Last year’s list saw Josh Allen take his place atop the quarterback throne, with Kansas City’s Patrick Mahomes and Los Angeles’ Justin Herbert not far behind at No. 2 and No. 3, respectively. It was, however, Mahomes who would ultimately reign over all NFL quarterbacks at the end of the season, as the 27-year-old collected both the NFL MVP honors and his second Lombardi Trophy.

This NFL offseason, however, has brought some intriguing adjustments that are likely to shake up Simms’ rankings.

While some signal-callers such as Jalen Hurts and Lamar Jackson found their prolonged home with massive contract signings, others will be venturing to a new franchise in search of a fresh start. Aaron Rodgers‘ trade to the New York Jets is unquestionably the most staggering shift, but other quarterbacks on the move such as Derek Carr and Jimmy Garoppolo cannot be forgotten.

RELATED: Mike Florio gives an inside look into the Lamar Jackson deal

And with three of the first four picks in the 2023 NFL Draft being spent on a quarterback, emerging talent will likely turn the tides for some franchises this upcoming season.

See below for Chris Simms’ top 40 QB countdown ahead of the upcoming season. Be sure to subscribe to Chris Simms Unbuttoned for more on the 2023 NFL season as well as an unfiltered look at the NFL featuring player access, unabashed opinion, X&O film breakdown and stories from a life in and around football.

RELATED: Peter King’s latest offseason NFL power rankings

Chris Simms’ 2023 Top 40 QB Countdown:

40. Desmond Ridder (ATL)

39. Sam Howell (WAS)

38. Bryce Young (CAR)

37. CJ Stroud (HOU)

36. Anthony Richardson (IND)

35. Mike White (MIA)

34. Gardner Minshew (IND)

33. Taylor Heinicke (ATL)

32. Jarrett Stidham (DEN)

31. Jordan Love (GB)

30. Davis Mills (HOU)

29. Tyler Huntley (BAL)

28. Andy Dalton (CAR)

27. Sam Darnold (SF)

26. Brock Purdy (SF)

25. Kenny Pickett (PIT)

24. Baker Mayfield (TB)

23. Justin Fields (CHI)

22. Jimmy Garoppolo (LV)

21. Tua Tagovailoa (MIA)

20. Mac Jones (NE)

19. Kyler Murray (AZ)

18. Derek Carr (NO)

17. Jared Goff (DET)

16. Ryan Tannehill (TEN)

15. Geno Smith (SEA)

14. Russell Wilson (DEN)

13. Dak Prescott (DAL)

12. Kirk Cousins (MIN)

11. Daniel Jones (NYG)

10. Matthew Stafford (LAR)

9. Deshaun Watson (CLE)

8. Aaron Rodgers (NYJ)

7. Jalen Hurts (PHI)

6. Trevor Lawrence (JAX)

5. Lamar Jackson (BAL)

2023 NFL Schedule Release: Start time, how to watch, live stream, channel


With another exciting NFL Draft in the books, teams can now turn their gaze toward the road to Super Bowl LVIII in Las Vegas. The path to Super Bowl glory, however, is about to become abundantly more clear with the 2023 NFL season schedule release.

This year’s NFL season schedule release is nearly here, with the entirety of the 2023 NFL schedule being unveiled on Thursday, May 11 at 8 p.m. ET on both Peacock and NFL Network. See below for everything you need to know for one of the offseason’s most anticipated events.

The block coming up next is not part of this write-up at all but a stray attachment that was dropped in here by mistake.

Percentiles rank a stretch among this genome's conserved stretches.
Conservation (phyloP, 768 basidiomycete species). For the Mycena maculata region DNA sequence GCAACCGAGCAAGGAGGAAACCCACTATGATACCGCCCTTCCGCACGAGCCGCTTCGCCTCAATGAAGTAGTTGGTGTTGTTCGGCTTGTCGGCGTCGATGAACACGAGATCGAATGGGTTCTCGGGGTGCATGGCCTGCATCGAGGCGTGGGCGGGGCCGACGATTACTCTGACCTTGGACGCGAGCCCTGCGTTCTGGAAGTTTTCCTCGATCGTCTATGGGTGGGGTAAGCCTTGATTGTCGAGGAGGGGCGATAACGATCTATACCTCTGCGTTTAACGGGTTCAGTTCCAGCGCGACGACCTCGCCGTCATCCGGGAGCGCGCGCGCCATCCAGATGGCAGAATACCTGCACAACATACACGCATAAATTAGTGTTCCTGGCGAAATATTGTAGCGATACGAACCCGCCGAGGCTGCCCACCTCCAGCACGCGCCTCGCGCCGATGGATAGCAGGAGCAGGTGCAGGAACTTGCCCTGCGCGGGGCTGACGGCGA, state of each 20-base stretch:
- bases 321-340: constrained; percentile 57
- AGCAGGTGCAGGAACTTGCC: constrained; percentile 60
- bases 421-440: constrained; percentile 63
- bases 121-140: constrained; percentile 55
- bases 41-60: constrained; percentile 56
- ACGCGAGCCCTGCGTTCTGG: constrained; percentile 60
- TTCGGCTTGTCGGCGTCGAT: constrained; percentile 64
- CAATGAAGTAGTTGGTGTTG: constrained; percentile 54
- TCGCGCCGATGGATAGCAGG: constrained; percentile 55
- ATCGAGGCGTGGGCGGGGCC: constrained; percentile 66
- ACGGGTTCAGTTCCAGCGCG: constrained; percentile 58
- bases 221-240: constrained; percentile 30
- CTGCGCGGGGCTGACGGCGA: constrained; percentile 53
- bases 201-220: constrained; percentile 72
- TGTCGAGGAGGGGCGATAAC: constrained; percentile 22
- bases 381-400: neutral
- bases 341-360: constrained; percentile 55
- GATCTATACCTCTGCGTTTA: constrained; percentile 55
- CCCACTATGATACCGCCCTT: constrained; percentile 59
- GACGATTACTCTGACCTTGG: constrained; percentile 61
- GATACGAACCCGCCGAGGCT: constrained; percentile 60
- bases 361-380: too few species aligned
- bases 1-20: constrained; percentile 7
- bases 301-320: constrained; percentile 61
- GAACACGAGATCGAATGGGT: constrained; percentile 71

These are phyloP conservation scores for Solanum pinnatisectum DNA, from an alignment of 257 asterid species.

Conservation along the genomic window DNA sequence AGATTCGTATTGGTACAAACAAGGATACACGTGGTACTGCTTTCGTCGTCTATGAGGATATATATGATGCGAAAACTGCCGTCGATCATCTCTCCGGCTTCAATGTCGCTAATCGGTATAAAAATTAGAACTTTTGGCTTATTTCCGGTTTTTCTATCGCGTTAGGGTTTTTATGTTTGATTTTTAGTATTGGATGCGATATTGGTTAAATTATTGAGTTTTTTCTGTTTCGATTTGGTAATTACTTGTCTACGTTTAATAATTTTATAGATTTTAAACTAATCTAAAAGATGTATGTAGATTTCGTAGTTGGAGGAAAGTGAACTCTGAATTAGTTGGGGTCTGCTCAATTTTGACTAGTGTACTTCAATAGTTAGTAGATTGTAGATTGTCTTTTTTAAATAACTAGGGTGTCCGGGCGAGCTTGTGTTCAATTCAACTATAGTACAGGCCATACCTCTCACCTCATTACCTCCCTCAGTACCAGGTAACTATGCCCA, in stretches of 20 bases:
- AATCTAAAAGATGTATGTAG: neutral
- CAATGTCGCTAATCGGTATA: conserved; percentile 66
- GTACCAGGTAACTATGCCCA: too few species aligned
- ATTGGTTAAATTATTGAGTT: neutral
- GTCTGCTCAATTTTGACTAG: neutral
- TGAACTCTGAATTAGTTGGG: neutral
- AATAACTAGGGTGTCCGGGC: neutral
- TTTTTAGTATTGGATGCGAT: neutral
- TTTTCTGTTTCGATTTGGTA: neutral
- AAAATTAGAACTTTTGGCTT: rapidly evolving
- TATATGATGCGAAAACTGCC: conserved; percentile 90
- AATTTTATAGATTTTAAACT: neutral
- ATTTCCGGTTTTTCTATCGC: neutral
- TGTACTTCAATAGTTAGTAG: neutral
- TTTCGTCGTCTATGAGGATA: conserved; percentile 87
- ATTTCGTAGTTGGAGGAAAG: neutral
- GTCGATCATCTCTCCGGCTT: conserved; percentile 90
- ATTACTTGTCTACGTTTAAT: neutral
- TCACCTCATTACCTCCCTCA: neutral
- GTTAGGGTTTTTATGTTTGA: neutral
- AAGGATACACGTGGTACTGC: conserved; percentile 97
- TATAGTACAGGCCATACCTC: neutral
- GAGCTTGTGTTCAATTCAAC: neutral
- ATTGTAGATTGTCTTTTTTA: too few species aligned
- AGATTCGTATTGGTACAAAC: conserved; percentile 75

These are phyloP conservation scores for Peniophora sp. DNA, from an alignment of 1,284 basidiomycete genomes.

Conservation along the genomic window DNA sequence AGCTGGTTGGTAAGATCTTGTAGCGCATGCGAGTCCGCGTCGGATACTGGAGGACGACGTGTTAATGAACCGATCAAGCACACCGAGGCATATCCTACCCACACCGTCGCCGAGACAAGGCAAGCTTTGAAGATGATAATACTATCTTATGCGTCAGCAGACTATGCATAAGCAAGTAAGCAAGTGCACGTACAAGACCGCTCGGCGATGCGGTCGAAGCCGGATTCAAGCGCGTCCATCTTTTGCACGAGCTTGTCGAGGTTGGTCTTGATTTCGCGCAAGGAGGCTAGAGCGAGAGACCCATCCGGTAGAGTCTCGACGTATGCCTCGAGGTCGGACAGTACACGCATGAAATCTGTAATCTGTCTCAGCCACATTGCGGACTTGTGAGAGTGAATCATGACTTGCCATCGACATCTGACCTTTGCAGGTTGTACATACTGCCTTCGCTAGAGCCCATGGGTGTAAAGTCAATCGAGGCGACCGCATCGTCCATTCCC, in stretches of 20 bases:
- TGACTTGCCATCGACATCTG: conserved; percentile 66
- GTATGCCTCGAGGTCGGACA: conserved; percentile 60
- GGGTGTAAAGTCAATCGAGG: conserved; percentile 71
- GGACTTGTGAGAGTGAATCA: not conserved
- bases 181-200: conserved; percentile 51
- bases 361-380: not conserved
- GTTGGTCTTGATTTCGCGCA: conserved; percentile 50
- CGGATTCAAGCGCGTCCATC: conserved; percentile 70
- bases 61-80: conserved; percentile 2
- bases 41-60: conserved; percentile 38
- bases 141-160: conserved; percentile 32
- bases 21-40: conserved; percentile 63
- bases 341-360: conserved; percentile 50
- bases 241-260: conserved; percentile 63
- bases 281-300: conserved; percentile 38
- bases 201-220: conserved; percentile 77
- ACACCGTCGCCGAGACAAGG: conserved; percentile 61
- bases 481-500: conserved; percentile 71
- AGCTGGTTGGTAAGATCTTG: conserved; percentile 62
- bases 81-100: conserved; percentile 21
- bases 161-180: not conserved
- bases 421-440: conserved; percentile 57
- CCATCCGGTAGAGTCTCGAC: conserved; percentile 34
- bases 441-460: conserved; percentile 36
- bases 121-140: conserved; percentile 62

RELATED: Click here for full analysis on Rounds 1-7 of the 2023 NFL Draft

When will the 2023 NFL season schedule be released?

While all 272 matchups have been known since the conclusion of the 2022 regular season, the order and dates for these games have remained a mystery. The secret is nearly out, however, with every NFL game on the brink of revelation.

The full 2023 NFL schedule will be released on Thursday, May 11 at 8:00 p.m. ET.

How can I watch the 2023 NFL season schedule release?

The 2023 NFL season schedule release will take place Thursday, May 11 on Peacock, NFL Network, and the NFL app at 8 p.m. ET.

While the entirety of the schedule will be unveiled at that time, select games have already been and will continue to be released prior to the official event. Ahead of the 2023 NFL season schedule release, the following games will be announced:

Who will play in the 2023 NFL Kickoff game?

The first game of the 2023-24 NFL season will see the reigning Super Bowl champion Kansas City Chiefs take the field in Arrowhead Stadium.

The opponent that will meet Patrick Mahomes and company in Kansas City, however, remains to be revealed.

Which NFL teams have international games in 2023?

While the majority of the matchups set to take place next season have yet to be announced, the league has already revealed which teams will head overseas for international showdowns.

Below is the full list of international NFL games for the 2023-24 season, with three in London, U.K., and two in Frankfurt, Germany.

Falcons vs. Jaguars: Week 4, Oct. 1 at 9:30 a.m. ET | Wembley Stadium in London, U.K.

Jaguars vs. Bills: Week 5, Oct. 8 at 9:30 a.m. ET | Tottenham Hotspur Stadium in London, U.K.

Ravens vs. Titans: Week 6, Oct. 15 at 9:30 a.m. ET | Tottenham Hotspur Stadium in London, U.K.

Dolphins vs. Chiefs: Week 9, Nov. 5 at 9:30 a.m. ET | Frankfurt Stadium in Frankfurt, Germany

Colts vs. Patriots: Week 10, Nov. 12 at 9:30 a.m. ET | Frankfurt Stadium in Frankfurt, Germany

RELATED: NFL’s 2023 international games full of “star power”

When is the Super Bowl and where will it be taking place?

Stars will be shining bright in Las Vegas, Nevada, for Super Bowl LVIII, set to take place on Feb. 11, 2024, at the home of the Raiders in Allegiant Stadium.

This will be the first Super Bowl to ever take place in Las Vegas, which hosted the 2023 Pro Bowl and 2022 NFL Draft.

Be sure to follow ProFootballTalk for the latest news, updates, and storylines about the upcoming NFL season!